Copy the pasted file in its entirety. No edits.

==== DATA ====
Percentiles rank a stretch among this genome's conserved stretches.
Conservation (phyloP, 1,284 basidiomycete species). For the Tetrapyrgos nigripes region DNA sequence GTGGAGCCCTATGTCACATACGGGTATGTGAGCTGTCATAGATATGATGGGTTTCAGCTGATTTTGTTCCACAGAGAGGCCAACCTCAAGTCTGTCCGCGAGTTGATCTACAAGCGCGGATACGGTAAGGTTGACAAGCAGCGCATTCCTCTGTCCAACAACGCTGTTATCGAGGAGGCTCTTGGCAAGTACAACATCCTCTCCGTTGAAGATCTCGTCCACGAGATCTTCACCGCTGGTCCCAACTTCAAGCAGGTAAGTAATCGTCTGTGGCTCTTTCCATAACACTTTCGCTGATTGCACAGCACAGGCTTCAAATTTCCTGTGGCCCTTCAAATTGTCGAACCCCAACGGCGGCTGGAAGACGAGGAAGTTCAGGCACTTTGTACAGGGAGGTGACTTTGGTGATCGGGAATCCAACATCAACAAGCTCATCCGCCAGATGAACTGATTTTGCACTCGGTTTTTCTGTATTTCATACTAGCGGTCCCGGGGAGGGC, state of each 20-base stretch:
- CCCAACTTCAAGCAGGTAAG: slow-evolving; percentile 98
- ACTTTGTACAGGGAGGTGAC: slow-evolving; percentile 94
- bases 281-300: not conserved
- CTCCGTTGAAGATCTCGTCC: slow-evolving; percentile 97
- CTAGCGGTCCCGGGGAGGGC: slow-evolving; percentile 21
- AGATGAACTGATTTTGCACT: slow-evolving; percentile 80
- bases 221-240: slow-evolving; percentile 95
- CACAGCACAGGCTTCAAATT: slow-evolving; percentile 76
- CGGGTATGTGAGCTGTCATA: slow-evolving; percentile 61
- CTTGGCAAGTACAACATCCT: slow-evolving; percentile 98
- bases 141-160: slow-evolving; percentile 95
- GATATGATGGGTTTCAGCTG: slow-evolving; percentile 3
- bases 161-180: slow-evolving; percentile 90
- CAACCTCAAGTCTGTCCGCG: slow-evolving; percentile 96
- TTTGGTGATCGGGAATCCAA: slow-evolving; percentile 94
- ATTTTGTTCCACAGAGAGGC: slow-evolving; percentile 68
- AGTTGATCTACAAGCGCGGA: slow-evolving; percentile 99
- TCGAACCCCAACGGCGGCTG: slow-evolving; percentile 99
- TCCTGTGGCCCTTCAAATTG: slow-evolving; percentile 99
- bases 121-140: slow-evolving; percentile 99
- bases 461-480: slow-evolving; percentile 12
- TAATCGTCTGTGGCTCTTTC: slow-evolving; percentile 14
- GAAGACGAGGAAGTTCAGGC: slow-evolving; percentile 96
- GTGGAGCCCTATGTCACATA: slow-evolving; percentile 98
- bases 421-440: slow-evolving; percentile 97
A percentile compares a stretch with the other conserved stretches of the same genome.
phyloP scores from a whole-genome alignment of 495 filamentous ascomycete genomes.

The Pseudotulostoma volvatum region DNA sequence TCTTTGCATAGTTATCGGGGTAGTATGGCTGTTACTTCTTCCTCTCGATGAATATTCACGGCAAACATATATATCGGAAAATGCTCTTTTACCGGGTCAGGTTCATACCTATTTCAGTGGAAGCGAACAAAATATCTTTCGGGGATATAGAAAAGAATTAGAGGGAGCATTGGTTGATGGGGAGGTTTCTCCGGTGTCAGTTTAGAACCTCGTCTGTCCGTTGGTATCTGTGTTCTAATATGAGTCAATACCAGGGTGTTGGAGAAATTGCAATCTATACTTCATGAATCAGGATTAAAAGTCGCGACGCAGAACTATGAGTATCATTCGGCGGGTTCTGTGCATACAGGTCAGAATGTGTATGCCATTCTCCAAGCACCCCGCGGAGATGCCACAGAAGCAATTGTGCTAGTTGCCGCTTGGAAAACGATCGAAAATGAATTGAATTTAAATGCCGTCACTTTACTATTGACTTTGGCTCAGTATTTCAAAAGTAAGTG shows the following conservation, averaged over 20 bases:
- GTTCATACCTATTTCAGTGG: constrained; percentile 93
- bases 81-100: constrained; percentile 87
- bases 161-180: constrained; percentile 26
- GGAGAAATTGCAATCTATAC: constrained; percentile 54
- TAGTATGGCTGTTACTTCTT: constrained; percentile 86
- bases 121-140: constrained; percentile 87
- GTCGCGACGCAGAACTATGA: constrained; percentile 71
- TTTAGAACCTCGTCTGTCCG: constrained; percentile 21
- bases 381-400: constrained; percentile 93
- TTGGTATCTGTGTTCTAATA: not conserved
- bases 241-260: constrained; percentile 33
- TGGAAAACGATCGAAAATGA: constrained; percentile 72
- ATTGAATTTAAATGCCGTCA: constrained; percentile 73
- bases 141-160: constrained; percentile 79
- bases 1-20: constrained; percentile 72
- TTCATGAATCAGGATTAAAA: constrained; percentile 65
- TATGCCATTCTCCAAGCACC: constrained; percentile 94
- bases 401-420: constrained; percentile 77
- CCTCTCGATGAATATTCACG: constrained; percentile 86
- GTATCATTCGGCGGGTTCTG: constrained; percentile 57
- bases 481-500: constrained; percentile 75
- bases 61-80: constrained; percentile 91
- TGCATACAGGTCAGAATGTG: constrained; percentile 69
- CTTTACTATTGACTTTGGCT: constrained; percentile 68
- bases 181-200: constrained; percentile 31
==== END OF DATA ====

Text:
Percentiles rank a stretch among this genome's conserved stretches.
Conservation (phyloP, 1,284 basidiomycete species). For the Tetrapyrgos nigripes region DNA sequence GTGGAGCCCTATGTCACATACGGGTATGTGAGCTGTCATAGATATGATGGGTTTCAGCTGATTTTGTTCCACAGAGAGGCCAACCTCAAGTCTGTCCGCGAGTTGATCTACAAGCGCGGATACGGTAAGGTTGACAAGCAGCGCATTCCTCTGTCCAACAACGCTGTTATCGAGGAGGCTCTTGGCAAGTACAACATCCTCTCCGTTGAAGATCTCGTCCACGAGATCTTCACCGCTGGTCCCAACTTCAAGCAGGTAAGTAATCGTCTGTGGCTCTTTCCATAACACTTTCGCTGATTGCACAGCACAGGCTTCAAATTTCCTGTGGCCCTTCAAATTGTCGAACCCCAACGGCGGCTGGAAGACGAGGAAGTTCAGGCACTTTGTACAGGGAGGTGACTTTGGTGATCGGGAATCCAACATCAACAAGCTCATCCGCCAGATGAACTGATTTTGCACTCGGTTTTTCTGTATTTCATACTAGCGGTCCCGGGGAGGGC, state of each 20-base stretch:
- CCCAACTTCAAGCAGGTAAG: slow-evolving; percentile 98
- ACTTTGTACAGGGAGGTGAC: slow-evolving; percentile 94
- bases 281-300: not conserved
- CTCCGTTGAAGATCTCGTCC: slow-evolving; percentile 97
- CTAGCGGTCCCGGGGAGGGC: slow-evolving; percentile 21
- AGATGAACTGATTTTGCACT: slow-evolving; percentile 80
- bases 221-240: slow-evolving; percentile 95
- CACAGCACAGGCTTCAAATT: slow-evolving; percentile 76
- CGGGTATGTGAGCTGTCATA: slow-evolving; percentile 61
- CTTGGCAAGTACAACATCCT: slow-evolving; percentile 98
- bases 141-160: slow-evolving; percentile 95
- GATATGATGGGTTTCAGCTG: slow-evolving; percentile 3
- bases 161-180: slow-evolving; percentile 90
- CAACCTCAAGTCTGTCCGCG: slow-evolving; percentile 96
- TTTGGTGATCGGGAATCCAA: slow-evolving; percentile 94
- ATTTTGTTCCACAGAGAGGC: slow-evolving; percentile 68
- AGTTGATCTACAAGCGCGGA: slow-evolving; percentile 99
- TCGAACCCCAACGGCGGCTG: slow-evolving; percentile 99
- TCCTGTGGCCCTTCAAATTG: slow-evolving; percentile 99
- bases 121-140: slow-evolving; percentile 99
- bases 461-480: slow-evolving; percentile 12
- TAATCGTCTGTGGCTCTTTC: slow-evolving; percentile 14
- GAAGACGAGGAAGTTCAGGC: slow-evolving; percentile 96
- GTGGAGCCCTATGTCACATA: slow-evolving; percentile 98
- bases 421-440: slow-evolving; percentile 97
A percentile compares a stretch with the other conserved stretches of the same genome.
phyloP scores from a whole-genome alignment of 495 filamentous ascomycete genomes.

The Pseudotulostoma volvatum region DNA sequence TCTTTGCATAGTTATCGGGGTAGTATGGCTGTTACTTCTTCCTCTCGATGAATATTCACGGCAAACATATATATCGGAAAATGCTCTTTTACCGGGTCAGGTTCATACCTATTTCAGTGGAAGCGAACAAAATATCTTTCGGGGATATAGAAAAGAATTAGAGGGAGCATTGGTTGATGGGGAGGTTTCTCCGGTGTCAGTTTAGAACCTCGTCTGTCCGTTGGTATCTGTGTTCTAATATGAGTCAATACCAGGGTGTTGGAGAAATTGCAATCTATACTTCATGAATCAGGATTAAAAGTCGCGACGCAGAACTATGAGTATCATTCGGCGGGTTCTGTGCATACAGGTCAGAATGTGTATGCCATTCTCCAAGCACCCCGCGGAGATGCCACAGAAGCAATTGTGCTAGTTGCCGCTTGGAAAACGATCGAAAATGAATTGAATTTAAATGCCGTCACTTTACTATTGACTTTGGCTCAGTATTTCAAAAGTAAGTG shows the following conservation, averaged over 20 bases:
- GTTCATACCTATTTCAGTGG: constrained; percentile 93
- bases 81-100: constrained; percentile 87
- bases 161-180: constrained; percentile 26
- GGAGAAATTGCAATCTATAC: constrained; percentile 54
- TAGTATGGCTGTTACTTCTT: constrained; percentile 86
- bases 121-140: constrained; percentile 87
- GTCGCGACGCAGAACTATGA: constrained; percentile 71
- TTTAGAACCTCGTCTGTCCG: constrained; percentile 21
- bases 381-400: constrained; percentile 93
- TTGGTATCTGTGTTCTAATA: not conserved
- bases 241-260: constrained; percentile 33
- TGGAAAACGATCGAAAATGA: constrained; percentile 72
- ATTGAATTTAAATGCCGTCA: constrained; percentile 73
- bases 141-160: constrained; percentile 79
- bases 1-20: constrained; percentile 72
- TTCATGAATCAGGATTAAAA: constrained; percentile 65
- TATGCCATTCTCCAAGCACC: constrained; percentile 94
- bases 401-420: constrained; percentile 77
- CCTCTCGATGAATATTCACG: constrained; percentile 86
- GTATCATTCGGCGGGTTCTG: constrained; percentile 57
- bases 481-500: constrained; percentile 75
- bases 61-80: constrained; percentile 91
- TGCATACAGGTCAGAATGTG: constrained; percentile 69
- CTTTACTATTGACTTTGGCT: constrained; percentile 68
- bases 181-200: constrained; percentile 31